Background: Poorly managed diabetes mellitus increases health care expenditures and
negatively impacts health outcomes. There are 34 million people living with diabetes in the United
States with a direct annual medical cost of $237 billion. The patient-centered medical home
(PCMH) was introduced to transform primary care by offering team-based care that is accessible,
coordinated, and comprehensive. Although the PCMH is believed to address multiple gaps in delivering
care to people living with chronic diseases, the research has not yet reported clear benefits for
Objective: The study reviews the scientific literature about diabetes mellitus outcomes reported by
PCMHs, and understands the impact of team-based care, interdisciplinary communication, and care
coordination strategies on the clinical, financial, and health-related outcomes.
Methods: The systematic review was performed according to the Cochrane method and the Preferred
Reporting Items for Systematic Reviews and Meta-Analyses. Eight databases were systematically
searched for articles. The Oxford Centre for Evidence-based Medicine Levels of evidence
and the Critical Appraisal Skills Programme systematic review checklist were used to evaluate the
Results: The search resulted in 596 articles, of which 24 met all the inclusion criteria. Care management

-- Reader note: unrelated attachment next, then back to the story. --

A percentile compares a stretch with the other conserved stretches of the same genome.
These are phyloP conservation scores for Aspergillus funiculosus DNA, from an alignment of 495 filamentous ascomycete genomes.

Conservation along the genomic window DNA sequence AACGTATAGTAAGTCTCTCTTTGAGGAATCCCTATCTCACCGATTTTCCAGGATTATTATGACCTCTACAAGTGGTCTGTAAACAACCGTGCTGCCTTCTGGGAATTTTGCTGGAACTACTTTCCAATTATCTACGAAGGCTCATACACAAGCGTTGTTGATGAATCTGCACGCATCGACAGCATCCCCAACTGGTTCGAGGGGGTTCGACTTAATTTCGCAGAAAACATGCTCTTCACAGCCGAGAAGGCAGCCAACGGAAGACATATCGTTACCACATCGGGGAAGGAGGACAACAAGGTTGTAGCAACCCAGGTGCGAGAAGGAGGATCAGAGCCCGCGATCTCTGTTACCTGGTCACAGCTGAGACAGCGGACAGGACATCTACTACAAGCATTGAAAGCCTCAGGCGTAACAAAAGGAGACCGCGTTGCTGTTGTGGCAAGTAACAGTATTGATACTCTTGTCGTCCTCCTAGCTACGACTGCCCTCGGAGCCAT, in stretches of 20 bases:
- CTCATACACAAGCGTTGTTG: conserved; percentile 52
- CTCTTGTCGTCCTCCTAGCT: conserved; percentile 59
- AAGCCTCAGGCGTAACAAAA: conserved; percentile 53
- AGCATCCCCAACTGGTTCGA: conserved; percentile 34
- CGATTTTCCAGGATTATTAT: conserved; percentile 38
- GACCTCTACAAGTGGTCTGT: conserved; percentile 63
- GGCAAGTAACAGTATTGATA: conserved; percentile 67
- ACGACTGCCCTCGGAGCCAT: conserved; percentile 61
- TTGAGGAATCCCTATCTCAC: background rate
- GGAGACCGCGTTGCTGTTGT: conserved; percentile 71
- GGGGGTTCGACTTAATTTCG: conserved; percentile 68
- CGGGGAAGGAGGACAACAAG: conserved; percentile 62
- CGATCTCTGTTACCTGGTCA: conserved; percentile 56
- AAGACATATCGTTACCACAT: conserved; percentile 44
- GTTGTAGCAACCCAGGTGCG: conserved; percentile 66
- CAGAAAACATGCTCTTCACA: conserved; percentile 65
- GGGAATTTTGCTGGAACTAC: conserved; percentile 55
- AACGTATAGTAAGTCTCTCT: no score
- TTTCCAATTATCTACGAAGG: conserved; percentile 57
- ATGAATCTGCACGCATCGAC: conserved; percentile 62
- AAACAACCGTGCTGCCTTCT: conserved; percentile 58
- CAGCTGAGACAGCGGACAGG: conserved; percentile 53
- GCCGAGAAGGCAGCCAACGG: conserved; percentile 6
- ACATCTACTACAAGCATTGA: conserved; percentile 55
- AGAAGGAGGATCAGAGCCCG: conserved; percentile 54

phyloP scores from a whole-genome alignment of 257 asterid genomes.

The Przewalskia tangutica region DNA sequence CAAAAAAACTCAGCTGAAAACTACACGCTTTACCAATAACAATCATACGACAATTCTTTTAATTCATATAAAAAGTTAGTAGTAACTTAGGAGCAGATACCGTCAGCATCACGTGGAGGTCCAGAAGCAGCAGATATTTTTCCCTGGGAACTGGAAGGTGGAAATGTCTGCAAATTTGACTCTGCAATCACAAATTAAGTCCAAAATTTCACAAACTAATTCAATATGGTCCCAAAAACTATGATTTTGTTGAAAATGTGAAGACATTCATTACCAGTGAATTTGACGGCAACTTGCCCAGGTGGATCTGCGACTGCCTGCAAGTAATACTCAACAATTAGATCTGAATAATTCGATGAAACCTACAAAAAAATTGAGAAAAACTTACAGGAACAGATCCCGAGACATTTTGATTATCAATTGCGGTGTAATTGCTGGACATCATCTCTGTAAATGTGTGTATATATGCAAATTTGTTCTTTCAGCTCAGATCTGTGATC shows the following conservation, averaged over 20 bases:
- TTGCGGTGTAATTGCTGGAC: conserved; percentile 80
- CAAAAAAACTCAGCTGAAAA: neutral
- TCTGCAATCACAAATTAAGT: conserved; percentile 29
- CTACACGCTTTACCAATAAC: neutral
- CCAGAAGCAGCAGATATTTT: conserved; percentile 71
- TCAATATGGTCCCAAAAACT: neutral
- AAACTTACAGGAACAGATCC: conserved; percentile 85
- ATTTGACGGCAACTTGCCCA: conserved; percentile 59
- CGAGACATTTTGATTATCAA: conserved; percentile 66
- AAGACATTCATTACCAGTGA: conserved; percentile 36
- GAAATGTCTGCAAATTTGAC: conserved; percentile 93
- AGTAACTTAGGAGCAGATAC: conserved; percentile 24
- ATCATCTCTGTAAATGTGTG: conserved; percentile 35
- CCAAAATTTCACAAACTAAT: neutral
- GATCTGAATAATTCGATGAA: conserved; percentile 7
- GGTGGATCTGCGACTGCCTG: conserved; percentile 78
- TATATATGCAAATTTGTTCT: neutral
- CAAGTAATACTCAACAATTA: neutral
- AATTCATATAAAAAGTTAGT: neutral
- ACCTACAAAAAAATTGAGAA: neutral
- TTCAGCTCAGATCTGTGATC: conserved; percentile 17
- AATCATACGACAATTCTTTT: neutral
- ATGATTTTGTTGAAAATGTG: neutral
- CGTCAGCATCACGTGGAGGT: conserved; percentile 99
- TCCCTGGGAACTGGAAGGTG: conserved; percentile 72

resulted in more screenings and better preventive care. Pharmacy-led interventions and technology
were associated with positive clinical outcomes, decreased utilization, and cost savings.
Most studies reported decreased emergency room visits and less inpatient admissions.
Conclusion: The quality and strength of the outcomes were largely inconclusive about the overall
effectiveness of the PCMH. Defining and comparing concepts across studies was difficult as universal
definitions specific to the PCMH were not often applied. More research is needed to unpack the
care model of the PCMH to further understand how the individual key components, such as care
bundles, contribute to improved outcomes. Further evaluations are needed for team-based care,
communication, and care coordination with comparisons to patient, clinical, health, and financial